Sunday, November 15, 2015


 It was such a simple, innocent gesture. The sweet, young podiatrist's assistant asked me, “Do you want me to put your socks and shoes back on?”

 I had just finished with my regular appointment to have my toenails trimmed and anything else foot-related attended to as necessary. “Sure, thank you!” I replied, although I could still have done it myself.

It caught me by surprise. I smiled and relaxed and let it happen. Well, why not? Full circle—navigating my nineties now, I had a flashback to when I was a toddler and my mother did that for me because I had not yet learned to do it myself. Soon on, however, I wanted to do everything for myself no matter how clumsily. Dependence turned to independence and being in control of myself for a long lifetime. Independence became a habit. I accepted that as the admirable, mature normal for adulthood.

Fast forward to the present. The new normal of the advancing in age process seems to be a diminishing of one's capability and relinquishment of being in control of one's abilities and activities. Gradual dependence looms ahead. I find myself needing greater assistance in some of the physical areas of life. And at the same time a resistance to being helped wells up within me. I must admit that I am not as strong as I was. I don't want to lose control. I want to stay competent and efficient. I want to remain independent. I want to stay strong. I don't want any help!

The facts are against all of this. We progress from total dependence as an infant through the seasons of life to at least a large measure of dependence in the last season of life. That's part of the aging package and the reality road to serenity we must embrace: to accept the things we cannot change; to change whatever we can, and wisdom to know the difference. The reality of needing assistance looms high on the roster of things we must accept or else we will make ourselves miserable.
I dislike that I need assistance, but I'm coming to understand that there are certain things I can't manage by myself anymore. It comes as a shock. I'm accustomed to quoting, “It is more blessed to give than to receive.” That is not always so. To receive help is something difficult that one must learn. We can also be blessed when we have learned to receive. If we fail to accept assistance we reject the natural order of things. I dislike the four letter word weak. I have always been strong and in charge. Nevertheless, God's order is: there is a time to help others when we are strong, and there is a time to let others help us when we become more frail. I don't like the word frail either.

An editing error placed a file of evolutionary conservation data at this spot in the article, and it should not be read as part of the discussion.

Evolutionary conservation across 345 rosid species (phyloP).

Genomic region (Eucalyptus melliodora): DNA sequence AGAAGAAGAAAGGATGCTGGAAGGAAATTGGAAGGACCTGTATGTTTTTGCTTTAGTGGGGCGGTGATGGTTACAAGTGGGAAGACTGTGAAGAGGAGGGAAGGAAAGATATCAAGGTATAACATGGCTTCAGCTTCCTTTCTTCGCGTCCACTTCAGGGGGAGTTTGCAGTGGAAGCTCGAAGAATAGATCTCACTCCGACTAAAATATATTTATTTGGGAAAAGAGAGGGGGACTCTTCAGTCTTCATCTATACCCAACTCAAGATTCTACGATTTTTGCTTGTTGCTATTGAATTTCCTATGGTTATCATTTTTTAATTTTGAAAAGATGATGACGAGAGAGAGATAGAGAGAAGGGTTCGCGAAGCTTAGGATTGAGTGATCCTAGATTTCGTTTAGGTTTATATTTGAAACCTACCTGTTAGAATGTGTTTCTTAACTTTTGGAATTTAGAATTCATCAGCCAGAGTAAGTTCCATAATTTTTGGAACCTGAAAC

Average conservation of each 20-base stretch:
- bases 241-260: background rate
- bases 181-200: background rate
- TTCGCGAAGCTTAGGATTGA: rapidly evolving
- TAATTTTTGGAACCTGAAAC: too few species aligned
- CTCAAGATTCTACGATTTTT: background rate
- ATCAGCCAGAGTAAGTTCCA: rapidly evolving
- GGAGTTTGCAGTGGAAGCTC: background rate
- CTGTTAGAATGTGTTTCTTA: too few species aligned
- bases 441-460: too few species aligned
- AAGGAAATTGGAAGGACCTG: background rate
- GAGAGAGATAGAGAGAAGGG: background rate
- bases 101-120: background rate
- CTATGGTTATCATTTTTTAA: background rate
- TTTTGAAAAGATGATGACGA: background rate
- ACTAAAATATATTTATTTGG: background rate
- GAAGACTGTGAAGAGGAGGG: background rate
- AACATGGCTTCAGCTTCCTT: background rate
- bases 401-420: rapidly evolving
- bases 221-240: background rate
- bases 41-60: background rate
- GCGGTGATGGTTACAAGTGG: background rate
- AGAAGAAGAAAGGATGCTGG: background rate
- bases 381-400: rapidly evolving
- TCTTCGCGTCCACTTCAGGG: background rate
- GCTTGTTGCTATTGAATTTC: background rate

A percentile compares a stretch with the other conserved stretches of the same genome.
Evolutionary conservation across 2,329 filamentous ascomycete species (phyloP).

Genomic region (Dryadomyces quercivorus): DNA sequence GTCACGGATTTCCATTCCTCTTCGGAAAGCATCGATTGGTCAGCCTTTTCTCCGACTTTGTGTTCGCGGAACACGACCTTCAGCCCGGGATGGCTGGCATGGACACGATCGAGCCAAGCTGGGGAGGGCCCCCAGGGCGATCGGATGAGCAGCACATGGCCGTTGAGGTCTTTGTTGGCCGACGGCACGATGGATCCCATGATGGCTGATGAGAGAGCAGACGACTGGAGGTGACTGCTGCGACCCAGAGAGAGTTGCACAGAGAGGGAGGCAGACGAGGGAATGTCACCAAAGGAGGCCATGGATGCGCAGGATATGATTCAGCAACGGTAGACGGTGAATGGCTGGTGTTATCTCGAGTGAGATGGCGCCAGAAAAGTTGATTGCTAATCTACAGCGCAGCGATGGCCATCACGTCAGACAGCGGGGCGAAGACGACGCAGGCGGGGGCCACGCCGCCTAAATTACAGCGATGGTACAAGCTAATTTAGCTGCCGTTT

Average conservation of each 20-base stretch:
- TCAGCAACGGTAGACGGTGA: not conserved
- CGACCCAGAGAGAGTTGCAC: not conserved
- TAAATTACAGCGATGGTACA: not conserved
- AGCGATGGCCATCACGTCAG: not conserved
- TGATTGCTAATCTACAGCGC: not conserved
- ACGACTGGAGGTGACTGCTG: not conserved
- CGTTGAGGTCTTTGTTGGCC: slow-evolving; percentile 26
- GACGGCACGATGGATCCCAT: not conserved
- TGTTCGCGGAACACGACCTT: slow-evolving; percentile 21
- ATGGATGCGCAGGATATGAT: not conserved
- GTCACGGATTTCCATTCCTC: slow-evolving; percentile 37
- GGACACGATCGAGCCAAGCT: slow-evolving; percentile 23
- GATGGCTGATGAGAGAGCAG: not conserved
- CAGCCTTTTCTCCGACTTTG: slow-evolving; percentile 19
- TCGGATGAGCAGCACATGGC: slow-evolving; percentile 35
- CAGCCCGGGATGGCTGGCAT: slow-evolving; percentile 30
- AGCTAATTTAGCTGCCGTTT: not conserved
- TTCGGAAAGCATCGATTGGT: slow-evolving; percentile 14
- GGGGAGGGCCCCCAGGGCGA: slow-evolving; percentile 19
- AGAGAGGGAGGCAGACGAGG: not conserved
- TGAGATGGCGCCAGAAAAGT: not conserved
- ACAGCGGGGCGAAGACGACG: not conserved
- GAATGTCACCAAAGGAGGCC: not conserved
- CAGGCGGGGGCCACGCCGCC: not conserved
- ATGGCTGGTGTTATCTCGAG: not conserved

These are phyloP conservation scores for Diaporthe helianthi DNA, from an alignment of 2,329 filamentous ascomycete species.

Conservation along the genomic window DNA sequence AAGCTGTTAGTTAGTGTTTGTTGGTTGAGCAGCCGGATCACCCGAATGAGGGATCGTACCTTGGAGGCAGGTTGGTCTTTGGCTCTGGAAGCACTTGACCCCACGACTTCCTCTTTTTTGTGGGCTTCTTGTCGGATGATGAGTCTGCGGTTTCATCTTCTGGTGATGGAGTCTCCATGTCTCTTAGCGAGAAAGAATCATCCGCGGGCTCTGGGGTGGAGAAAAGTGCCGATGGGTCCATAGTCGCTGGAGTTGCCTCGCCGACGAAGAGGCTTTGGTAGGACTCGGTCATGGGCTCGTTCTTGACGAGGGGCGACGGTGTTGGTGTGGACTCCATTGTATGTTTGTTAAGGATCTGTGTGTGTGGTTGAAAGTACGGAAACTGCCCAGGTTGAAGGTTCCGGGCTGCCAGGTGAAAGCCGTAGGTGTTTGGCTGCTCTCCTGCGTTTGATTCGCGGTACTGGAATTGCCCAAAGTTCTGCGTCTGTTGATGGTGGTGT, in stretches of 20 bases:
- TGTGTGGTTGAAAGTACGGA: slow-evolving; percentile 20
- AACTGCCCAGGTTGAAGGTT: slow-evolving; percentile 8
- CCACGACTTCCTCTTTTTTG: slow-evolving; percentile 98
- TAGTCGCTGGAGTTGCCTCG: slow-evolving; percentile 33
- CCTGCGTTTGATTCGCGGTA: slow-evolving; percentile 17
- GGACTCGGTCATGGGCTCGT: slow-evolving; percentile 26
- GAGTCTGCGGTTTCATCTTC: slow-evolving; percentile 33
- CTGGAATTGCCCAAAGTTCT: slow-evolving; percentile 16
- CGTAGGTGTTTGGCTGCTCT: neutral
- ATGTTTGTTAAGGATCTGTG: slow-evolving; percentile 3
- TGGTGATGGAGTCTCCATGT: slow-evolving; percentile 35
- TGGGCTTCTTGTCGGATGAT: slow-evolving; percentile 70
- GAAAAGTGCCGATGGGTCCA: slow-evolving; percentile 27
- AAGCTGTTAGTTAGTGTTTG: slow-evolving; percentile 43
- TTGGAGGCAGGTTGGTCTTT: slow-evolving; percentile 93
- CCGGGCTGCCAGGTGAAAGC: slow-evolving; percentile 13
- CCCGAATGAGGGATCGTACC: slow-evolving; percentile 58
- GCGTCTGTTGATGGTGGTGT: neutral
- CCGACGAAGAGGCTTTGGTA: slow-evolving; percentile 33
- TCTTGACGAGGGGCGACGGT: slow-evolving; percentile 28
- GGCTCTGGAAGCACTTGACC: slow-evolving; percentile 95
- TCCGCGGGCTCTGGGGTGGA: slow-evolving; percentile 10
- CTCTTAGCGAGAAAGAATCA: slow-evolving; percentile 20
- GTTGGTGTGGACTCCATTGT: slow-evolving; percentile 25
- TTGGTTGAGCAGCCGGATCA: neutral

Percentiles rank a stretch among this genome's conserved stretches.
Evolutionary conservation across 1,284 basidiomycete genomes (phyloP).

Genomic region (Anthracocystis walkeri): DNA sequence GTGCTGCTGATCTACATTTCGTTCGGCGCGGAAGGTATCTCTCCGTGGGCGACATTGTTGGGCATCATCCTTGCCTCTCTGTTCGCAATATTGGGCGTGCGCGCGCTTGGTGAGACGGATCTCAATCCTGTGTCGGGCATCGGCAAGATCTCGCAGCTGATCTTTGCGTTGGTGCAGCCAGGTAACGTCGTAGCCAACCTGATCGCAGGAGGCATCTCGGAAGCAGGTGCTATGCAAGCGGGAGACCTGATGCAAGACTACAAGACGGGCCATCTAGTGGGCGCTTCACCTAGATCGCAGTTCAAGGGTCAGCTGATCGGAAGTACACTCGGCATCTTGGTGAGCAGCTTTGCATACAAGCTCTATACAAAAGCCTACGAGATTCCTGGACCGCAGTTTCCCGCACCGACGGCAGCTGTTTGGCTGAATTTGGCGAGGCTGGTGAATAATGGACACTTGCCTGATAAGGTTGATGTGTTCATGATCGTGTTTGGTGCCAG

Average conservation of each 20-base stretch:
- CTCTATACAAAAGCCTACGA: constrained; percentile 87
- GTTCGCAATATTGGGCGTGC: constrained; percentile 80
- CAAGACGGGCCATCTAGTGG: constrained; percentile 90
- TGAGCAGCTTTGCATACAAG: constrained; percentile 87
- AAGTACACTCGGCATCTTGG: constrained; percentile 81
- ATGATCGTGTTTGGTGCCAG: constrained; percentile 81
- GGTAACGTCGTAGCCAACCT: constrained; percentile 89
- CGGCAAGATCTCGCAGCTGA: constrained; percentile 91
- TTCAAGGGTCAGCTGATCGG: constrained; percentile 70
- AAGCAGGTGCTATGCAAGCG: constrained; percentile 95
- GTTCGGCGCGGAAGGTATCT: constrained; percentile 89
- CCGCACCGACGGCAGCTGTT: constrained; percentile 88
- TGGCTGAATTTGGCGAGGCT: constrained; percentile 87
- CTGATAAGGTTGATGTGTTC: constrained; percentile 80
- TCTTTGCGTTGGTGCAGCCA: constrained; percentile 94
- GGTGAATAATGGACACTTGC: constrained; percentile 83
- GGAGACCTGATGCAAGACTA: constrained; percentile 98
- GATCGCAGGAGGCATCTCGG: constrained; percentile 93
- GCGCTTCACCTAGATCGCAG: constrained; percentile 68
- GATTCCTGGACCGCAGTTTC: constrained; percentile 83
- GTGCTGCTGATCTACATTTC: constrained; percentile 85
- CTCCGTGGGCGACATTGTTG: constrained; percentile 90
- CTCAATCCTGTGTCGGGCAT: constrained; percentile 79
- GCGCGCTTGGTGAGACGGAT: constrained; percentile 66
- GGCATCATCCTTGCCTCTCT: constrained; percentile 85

My friend's husband is elderly and becoming unstable in his walking gait. His doctor strongly advised using a cane for balance. His male pride got in the way, he refused the cane, stumbled, and ended up in the hospital, then in rehab, and now is confined to a walker. Examples of our resistance to assistance and the consequences are many. What a blessing awaits us if we accept help joyfully and thankfully! God provides that through family and friends and caregivers! 

Resistance to assistance has its parallel in the spiritual realm. We have an innate desire to want to be in control, to “do it my way,” to devise our own way of salvation, to walk independently. God's normal is to want us to look to Him in all our ways, to lean on Him, to accept His help because “without Me you can do nothing.” He wants us to receive the bounteous help and blessings He has for us. It is in our weakness that we experience His strength.

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